What have I been doing? – Part 1

I recently had the “pleasure” of working on a project before Christmas that had a number of, er, interesting elements involved.  During the initial scoping, the only thing mentioned was two new arrays (with MirrorView/Asynchronous), a VMware ESX upgrade, and a few new ESX hosts.  But here’s what there really was:

– 4 NetWare 6.5 hosts in 2 NCS clusters;
– An EMC CLARiiON CX200 (remember them?) hosting a large amount (around 5TB) of NetWare and VMware data;
– A single McData switch running version 7 firmware;
– 2 new Dell hosts with incompatible CPUs with the existing 2950 hosts;
– A memory upgrade to the two existing nodes that meant one host had 20GB and the other had 28GB;
– A MirrorView target full of 1TB SATA-II spindles;
– A DR target with only one switch;
– Singley-attached (ie one HBA) hosts everywhere;
– An esXpress installation that needed to be upgraded / re-installed;
– A broken VUM implementation.

Hmmm, sound like fun? It kind of was, just because some of the things I had to do to get it to work were things I wouldn’t normally expect to do.  I don’t know whether this is such a good thing.  There’re a number of things that popped up during the project, each of which would benefit from dedicated blog posts.  But given that I’m fairly lazy, I think I’ll try and cram it all into one post.

Single switches and single HBAs are generally a bad idea

<rant> When I first started working on SANs about 10 minutes ago, I was taught that redundancy in a mid-range system is a good thing. The components that go into your average mid-range systems, while being a bit more reliable than your average gamedude’s gear, are still prone to failure. So you build a level of redundancy into the system such that when, for whatever reason, a component fails (such as a disk, fibre cable, switch or HBA), the system stays up and running. On good systems, the only people who know there’s a failure are the service personnel called out to replace the broken component in question. On a cheapy system, like the one you keep the Marketing Department’s critical morning tea photos on, a few more people might know about it. Mid-range disk arrays can run into the tens and hundreds of thousands of dollars, so sometimes people think that they can save a bit of cash but cutting a few corners by, for example, leaving the nodes with single HBAs, or having only one switch at the DR site, or using SATA as a replication target. But I would argue that, given your spending all of this cash on a decent mid-range array, why wouldn’t you do all you can to ensure it’s available all the time? Saying “My cluster provides the resiliency / We’re not that mission critical / I needed to shave $10K off the price” strikes me as counter-intuitive to the goal of providing reliable, available and sustainable infrastructure solutions. </rant>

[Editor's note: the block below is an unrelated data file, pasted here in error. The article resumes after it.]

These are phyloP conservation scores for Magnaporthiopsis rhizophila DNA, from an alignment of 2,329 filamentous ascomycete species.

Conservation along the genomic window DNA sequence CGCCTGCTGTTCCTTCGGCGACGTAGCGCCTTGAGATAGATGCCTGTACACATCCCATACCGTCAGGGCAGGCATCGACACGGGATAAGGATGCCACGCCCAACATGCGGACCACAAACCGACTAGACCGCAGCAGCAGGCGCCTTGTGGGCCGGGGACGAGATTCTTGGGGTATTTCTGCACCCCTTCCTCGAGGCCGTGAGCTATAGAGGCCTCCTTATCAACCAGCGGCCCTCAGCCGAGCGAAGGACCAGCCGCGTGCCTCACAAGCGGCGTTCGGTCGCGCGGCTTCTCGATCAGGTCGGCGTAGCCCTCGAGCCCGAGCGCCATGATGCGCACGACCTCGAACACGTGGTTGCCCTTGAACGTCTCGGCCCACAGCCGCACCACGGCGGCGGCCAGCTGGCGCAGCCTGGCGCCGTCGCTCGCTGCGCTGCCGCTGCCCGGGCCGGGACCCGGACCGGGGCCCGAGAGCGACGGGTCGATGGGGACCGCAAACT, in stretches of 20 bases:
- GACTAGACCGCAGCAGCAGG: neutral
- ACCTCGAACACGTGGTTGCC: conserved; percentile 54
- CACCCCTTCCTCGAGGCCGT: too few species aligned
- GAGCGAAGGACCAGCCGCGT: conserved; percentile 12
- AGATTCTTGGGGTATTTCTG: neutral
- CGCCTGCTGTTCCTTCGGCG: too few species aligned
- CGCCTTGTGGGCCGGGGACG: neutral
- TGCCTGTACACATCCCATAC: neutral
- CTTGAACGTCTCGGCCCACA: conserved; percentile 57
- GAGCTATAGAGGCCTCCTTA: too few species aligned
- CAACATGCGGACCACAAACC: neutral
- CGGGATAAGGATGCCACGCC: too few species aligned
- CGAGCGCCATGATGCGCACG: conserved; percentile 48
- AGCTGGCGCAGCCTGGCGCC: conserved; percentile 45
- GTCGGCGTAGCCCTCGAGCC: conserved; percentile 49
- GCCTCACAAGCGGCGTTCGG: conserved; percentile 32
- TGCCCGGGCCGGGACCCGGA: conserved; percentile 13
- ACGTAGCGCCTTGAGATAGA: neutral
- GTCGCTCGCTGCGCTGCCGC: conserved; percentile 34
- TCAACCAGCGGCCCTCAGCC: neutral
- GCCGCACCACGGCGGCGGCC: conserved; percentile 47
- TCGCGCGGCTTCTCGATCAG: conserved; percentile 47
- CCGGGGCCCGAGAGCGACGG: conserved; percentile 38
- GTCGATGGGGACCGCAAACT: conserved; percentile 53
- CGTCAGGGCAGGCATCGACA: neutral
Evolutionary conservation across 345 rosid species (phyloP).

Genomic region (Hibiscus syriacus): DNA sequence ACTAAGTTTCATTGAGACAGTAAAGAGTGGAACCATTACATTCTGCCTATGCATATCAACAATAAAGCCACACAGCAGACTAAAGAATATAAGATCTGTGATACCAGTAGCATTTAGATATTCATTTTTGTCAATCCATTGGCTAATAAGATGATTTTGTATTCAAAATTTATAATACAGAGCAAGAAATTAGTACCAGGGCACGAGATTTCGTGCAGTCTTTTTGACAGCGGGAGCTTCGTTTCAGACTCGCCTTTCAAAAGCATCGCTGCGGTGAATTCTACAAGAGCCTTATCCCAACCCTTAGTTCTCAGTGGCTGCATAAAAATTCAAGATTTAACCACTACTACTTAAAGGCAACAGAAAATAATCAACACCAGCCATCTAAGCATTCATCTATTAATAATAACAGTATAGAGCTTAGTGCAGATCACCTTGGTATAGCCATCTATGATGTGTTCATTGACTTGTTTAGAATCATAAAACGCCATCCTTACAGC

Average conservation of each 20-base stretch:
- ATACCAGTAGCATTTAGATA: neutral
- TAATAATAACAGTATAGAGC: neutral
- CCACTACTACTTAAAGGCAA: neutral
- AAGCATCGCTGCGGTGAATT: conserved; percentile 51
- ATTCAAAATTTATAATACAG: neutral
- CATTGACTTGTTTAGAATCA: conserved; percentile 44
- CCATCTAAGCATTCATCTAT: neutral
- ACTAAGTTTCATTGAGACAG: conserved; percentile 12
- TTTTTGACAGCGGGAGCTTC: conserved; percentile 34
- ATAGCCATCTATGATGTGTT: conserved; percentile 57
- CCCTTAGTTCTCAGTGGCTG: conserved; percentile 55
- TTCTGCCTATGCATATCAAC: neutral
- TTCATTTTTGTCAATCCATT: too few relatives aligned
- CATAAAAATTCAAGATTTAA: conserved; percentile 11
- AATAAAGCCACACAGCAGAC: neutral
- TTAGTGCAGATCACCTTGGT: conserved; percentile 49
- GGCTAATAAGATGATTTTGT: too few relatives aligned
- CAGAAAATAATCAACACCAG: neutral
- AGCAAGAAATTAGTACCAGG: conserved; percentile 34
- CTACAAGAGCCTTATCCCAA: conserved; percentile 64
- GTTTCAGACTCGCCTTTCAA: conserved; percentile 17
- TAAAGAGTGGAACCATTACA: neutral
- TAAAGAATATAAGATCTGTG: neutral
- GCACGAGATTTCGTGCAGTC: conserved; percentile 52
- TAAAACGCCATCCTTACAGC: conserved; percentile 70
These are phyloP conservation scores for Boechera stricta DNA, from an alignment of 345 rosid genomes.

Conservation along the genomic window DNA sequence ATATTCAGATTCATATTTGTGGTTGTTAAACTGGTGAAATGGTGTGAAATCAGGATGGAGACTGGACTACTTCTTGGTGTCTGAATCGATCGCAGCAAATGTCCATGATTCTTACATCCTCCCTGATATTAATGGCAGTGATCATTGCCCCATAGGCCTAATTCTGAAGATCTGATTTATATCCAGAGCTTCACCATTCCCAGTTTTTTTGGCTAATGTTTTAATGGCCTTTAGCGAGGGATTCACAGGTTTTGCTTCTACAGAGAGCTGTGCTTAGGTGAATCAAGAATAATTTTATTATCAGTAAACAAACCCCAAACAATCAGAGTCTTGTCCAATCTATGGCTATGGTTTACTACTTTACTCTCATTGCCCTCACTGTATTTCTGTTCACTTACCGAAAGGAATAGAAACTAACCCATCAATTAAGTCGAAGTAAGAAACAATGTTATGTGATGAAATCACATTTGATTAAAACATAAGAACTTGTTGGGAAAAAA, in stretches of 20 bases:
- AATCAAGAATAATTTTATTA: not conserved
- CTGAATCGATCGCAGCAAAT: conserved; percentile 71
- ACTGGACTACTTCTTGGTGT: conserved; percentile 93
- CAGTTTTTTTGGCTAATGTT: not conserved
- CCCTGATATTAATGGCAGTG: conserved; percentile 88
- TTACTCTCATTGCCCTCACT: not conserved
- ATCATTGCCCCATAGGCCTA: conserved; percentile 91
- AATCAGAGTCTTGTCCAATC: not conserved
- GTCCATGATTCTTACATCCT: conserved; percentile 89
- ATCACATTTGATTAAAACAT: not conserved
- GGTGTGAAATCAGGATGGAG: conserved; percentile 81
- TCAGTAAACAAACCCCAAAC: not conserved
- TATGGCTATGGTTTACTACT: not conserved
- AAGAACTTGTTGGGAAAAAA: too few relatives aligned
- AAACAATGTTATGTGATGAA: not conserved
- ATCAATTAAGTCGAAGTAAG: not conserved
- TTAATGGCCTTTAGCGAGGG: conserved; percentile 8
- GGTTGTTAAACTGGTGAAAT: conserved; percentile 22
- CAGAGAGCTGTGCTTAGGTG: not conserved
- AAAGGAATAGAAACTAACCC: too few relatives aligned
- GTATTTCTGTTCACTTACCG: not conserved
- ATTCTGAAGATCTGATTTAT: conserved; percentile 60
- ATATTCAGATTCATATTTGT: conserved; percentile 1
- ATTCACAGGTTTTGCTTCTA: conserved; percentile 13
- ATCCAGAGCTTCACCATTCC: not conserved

All that said, I do understand that sometimes the people making the purchasing decisions aren’t necessarily the best-equipped people to understand the distinction between single- and dual-attached hosts, and what good performance is all about. All I can suggest is that you start with a solid design, and do the best you can to keep that design through to deployment. So what should you be doing? For a simple FC deployment (let’s assume two switches, one array, two HBAs per host), how about something like this?


Notice that there’s no connection between the two FC switches here. That’s right kids, you don’t want to merge these fabrics. The idea is that if you munt the config on one switch, it won’t automatically pass that muntedness on to the peer switch. This is a good thing if you, like me, like to do zoning from the CLI but occassionally forget to check the syntax and spelling before you make changes. And for the IBM guys playing at home, the “double redundant loops” excuse doesn’t apply to the CLARiiON. So do yourself a favour, and give yourself 4 paths to the box, dammit!

And don’t listen to Apple and get all excited about just using one switch either – not that they’re necessarily saying that, of course … Or that they’re necessarily saying anything much at all about storage any more, unless Time Capsules count as storage. But I digress …